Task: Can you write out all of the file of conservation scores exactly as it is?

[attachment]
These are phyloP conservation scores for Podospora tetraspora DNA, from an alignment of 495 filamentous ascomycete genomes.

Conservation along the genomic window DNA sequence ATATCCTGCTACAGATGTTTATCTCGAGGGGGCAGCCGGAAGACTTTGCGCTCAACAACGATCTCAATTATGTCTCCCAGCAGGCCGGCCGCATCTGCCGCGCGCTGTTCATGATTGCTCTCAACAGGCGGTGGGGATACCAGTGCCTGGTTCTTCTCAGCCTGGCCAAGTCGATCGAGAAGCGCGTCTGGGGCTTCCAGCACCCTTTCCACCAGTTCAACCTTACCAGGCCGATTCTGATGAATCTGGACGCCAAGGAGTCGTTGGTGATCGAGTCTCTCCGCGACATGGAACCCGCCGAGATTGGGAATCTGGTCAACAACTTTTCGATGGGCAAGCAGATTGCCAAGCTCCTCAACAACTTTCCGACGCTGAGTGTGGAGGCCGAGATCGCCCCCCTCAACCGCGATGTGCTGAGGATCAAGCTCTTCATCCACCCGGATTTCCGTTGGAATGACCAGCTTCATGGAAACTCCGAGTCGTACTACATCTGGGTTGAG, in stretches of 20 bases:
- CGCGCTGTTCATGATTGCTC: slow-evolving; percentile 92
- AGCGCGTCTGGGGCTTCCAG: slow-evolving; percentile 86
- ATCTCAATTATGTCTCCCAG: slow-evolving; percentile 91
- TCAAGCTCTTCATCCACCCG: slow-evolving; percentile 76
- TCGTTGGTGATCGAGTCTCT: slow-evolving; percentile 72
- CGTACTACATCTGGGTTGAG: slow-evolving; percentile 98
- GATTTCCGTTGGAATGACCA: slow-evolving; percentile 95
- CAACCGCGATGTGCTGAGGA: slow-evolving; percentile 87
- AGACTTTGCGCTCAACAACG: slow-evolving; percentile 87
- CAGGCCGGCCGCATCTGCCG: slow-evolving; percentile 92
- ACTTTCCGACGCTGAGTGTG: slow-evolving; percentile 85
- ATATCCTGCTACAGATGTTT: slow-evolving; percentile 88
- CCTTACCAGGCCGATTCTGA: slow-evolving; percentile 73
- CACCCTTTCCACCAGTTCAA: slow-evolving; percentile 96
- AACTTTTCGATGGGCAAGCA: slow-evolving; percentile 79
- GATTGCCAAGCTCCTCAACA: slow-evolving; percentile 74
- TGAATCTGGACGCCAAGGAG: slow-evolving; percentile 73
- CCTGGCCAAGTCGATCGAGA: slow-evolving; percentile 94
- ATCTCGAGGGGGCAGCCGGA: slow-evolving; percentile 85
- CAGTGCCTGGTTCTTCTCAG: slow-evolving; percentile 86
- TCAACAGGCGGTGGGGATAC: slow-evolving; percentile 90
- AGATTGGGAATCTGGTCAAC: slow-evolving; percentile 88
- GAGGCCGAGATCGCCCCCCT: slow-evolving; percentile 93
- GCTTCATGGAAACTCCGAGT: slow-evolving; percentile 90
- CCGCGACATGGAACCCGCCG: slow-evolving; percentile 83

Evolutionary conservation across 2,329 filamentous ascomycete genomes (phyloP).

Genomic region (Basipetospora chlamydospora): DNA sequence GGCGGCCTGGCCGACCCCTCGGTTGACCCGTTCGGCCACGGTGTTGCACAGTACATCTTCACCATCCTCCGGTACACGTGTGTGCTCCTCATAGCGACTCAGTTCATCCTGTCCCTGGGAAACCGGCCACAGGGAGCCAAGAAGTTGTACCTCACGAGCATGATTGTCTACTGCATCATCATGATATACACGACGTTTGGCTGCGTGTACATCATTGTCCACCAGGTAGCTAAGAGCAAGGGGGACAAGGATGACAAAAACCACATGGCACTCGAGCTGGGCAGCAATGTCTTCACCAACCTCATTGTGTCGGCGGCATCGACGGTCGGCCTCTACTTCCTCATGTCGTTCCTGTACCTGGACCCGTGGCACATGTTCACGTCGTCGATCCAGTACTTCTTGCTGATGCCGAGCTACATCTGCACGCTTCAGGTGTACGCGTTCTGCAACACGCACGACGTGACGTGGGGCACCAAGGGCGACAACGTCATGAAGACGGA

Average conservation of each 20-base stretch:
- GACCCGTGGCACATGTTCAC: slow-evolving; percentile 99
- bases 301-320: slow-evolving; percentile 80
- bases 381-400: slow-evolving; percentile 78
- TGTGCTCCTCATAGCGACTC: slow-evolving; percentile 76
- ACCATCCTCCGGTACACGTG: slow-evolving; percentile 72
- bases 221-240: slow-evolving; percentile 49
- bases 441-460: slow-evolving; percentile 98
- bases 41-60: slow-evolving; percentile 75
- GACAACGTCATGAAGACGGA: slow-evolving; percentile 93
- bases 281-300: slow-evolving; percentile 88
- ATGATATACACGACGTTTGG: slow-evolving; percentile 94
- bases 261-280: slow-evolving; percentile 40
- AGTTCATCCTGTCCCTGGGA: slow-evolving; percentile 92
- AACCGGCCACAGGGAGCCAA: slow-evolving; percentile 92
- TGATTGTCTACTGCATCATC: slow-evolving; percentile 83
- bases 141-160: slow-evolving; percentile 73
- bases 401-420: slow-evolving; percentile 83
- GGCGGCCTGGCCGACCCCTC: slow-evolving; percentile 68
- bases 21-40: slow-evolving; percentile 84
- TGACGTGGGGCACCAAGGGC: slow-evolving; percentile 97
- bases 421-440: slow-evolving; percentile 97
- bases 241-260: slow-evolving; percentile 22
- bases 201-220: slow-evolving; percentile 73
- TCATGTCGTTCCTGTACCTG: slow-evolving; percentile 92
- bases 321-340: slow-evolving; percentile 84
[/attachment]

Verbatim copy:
These are phyloP conservation scores for Podospora tetraspora DNA, from an alignment of 495 filamentous ascomycete genomes.

Conservation along the genomic window DNA sequence ATATCCTGCTACAGATGTTTATCTCGAGGGGGCAGCCGGAAGACTTTGCGCTCAACAACGATCTCAATTATGTCTCCCAGCAGGCCGGCCGCATCTGCCGCGCGCTGTTCATGATTGCTCTCAACAGGCGGTGGGGATACCAGTGCCTGGTTCTTCTCAGCCTGGCCAAGTCGATCGAGAAGCGCGTCTGGGGCTTCCAGCACCCTTTCCACCAGTTCAACCTTACCAGGCCGATTCTGATGAATCTGGACGCCAAGGAGTCGTTGGTGATCGAGTCTCTCCGCGACATGGAACCCGCCGAGATTGGGAATCTGGTCAACAACTTTTCGATGGGCAAGCAGATTGCCAAGCTCCTCAACAACTTTCCGACGCTGAGTGTGGAGGCCGAGATCGCCCCCCTCAACCGCGATGTGCTGAGGATCAAGCTCTTCATCCACCCGGATTTCCGTTGGAATGACCAGCTTCATGGAAACTCCGAGTCGTACTACATCTGGGTTGAG, in stretches of 20 bases:
- CGCGCTGTTCATGATTGCTC: slow-evolving; percentile 92
- AGCGCGTCTGGGGCTTCCAG: slow-evolving; percentile 86
- ATCTCAATTATGTCTCCCAG: slow-evolving; percentile 91
- TCAAGCTCTTCATCCACCCG: slow-evolving; percentile 76
- TCGTTGGTGATCGAGTCTCT: slow-evolving; percentile 72
- CGTACTACATCTGGGTTGAG: slow-evolving; percentile 98
- GATTTCCGTTGGAATGACCA: slow-evolving; percentile 95
- CAACCGCGATGTGCTGAGGA: slow-evolving; percentile 87
- AGACTTTGCGCTCAACAACG: slow-evolving; percentile 87
- CAGGCCGGCCGCATCTGCCG: slow-evolving; percentile 92
- ACTTTCCGACGCTGAGTGTG: slow-evolving; percentile 85
- ATATCCTGCTACAGATGTTT: slow-evolving; percentile 88
- CCTTACCAGGCCGATTCTGA: slow-evolving; percentile 73
- CACCCTTTCCACCAGTTCAA: slow-evolving; percentile 96
- AACTTTTCGATGGGCAAGCA: slow-evolving; percentile 79
- GATTGCCAAGCTCCTCAACA: slow-evolving; percentile 74
- TGAATCTGGACGCCAAGGAG: slow-evolving; percentile 73
- CCTGGCCAAGTCGATCGAGA: slow-evolving; percentile 94
- ATCTCGAGGGGGCAGCCGGA: slow-evolving; percentile 85
- CAGTGCCTGGTTCTTCTCAG: slow-evolving; percentile 86
- TCAACAGGCGGTGGGGATAC: slow-evolving; percentile 90
- AGATTGGGAATCTGGTCAAC: slow-evolving; percentile 88
- GAGGCCGAGATCGCCCCCCT: slow-evolving; percentile 93
- GCTTCATGGAAACTCCGAGT: slow-evolving; percentile 90
- CCGCGACATGGAACCCGCCG: slow-evolving; percentile 83

Evolutionary conservation across 2,329 filamentous ascomycete genomes (phyloP).

Genomic region (Basipetospora chlamydospora): DNA sequence GGCGGCCTGGCCGACCCCTCGGTTGACCCGTTCGGCCACGGTGTTGCACAGTACATCTTCACCATCCTCCGGTACACGTGTGTGCTCCTCATAGCGACTCAGTTCATCCTGTCCCTGGGAAACCGGCCACAGGGAGCCAAGAAGTTGTACCTCACGAGCATGATTGTCTACTGCATCATCATGATATACACGACGTTTGGCTGCGTGTACATCATTGTCCACCAGGTAGCTAAGAGCAAGGGGGACAAGGATGACAAAAACCACATGGCACTCGAGCTGGGCAGCAATGTCTTCACCAACCTCATTGTGTCGGCGGCATCGACGGTCGGCCTCTACTTCCTCATGTCGTTCCTGTACCTGGACCCGTGGCACATGTTCACGTCGTCGATCCAGTACTTCTTGCTGATGCCGAGCTACATCTGCACGCTTCAGGTGTACGCGTTCTGCAACACGCACGACGTGACGTGGGGCACCAAGGGCGACAACGTCATGAAGACGGA

Average conservation of each 20-base stretch:
- GACCCGTGGCACATGTTCAC: slow-evolving; percentile 99
- bases 301-320: slow-evolving; percentile 80
- bases 381-400: slow-evolving; percentile 78
- TGTGCTCCTCATAGCGACTC: slow-evolving; percentile 76
- ACCATCCTCCGGTACACGTG: slow-evolving; percentile 72
- bases 221-240: slow-evolving; percentile 49
- bases 441-460: slow-evolving; percentile 98
- bases 41-60: slow-evolving; percentile 75
- GACAACGTCATGAAGACGGA: slow-evolving; percentile 93
- bases 281-300: slow-evolving; percentile 88
- ATGATATACACGACGTTTGG: slow-evolving; percentile 94
- bases 261-280: slow-evolving; percentile 40
- AGTTCATCCTGTCCCTGGGA: slow-evolving; percentile 92
- AACCGGCCACAGGGAGCCAA: slow-evolving; percentile 92
- TGATTGTCTACTGCATCATC: slow-evolving; percentile 83
- bases 141-160: slow-evolving; percentile 73
- bases 401-420: slow-evolving; percentile 83
- GGCGGCCTGGCCGACCCCTC: slow-evolving; percentile 68
- bases 21-40: slow-evolving; percentile 84
- TGACGTGGGGCACCAAGGGC: slow-evolving; percentile 97
- bases 421-440: slow-evolving; percentile 97
- bases 241-260: slow-evolving; percentile 22
- bases 201-220: slow-evolving; percentile 73
- TCATGTCGTTCCTGTACCTG: slow-evolving; percentile 92
- bases 321-340: slow-evolving; percentile 84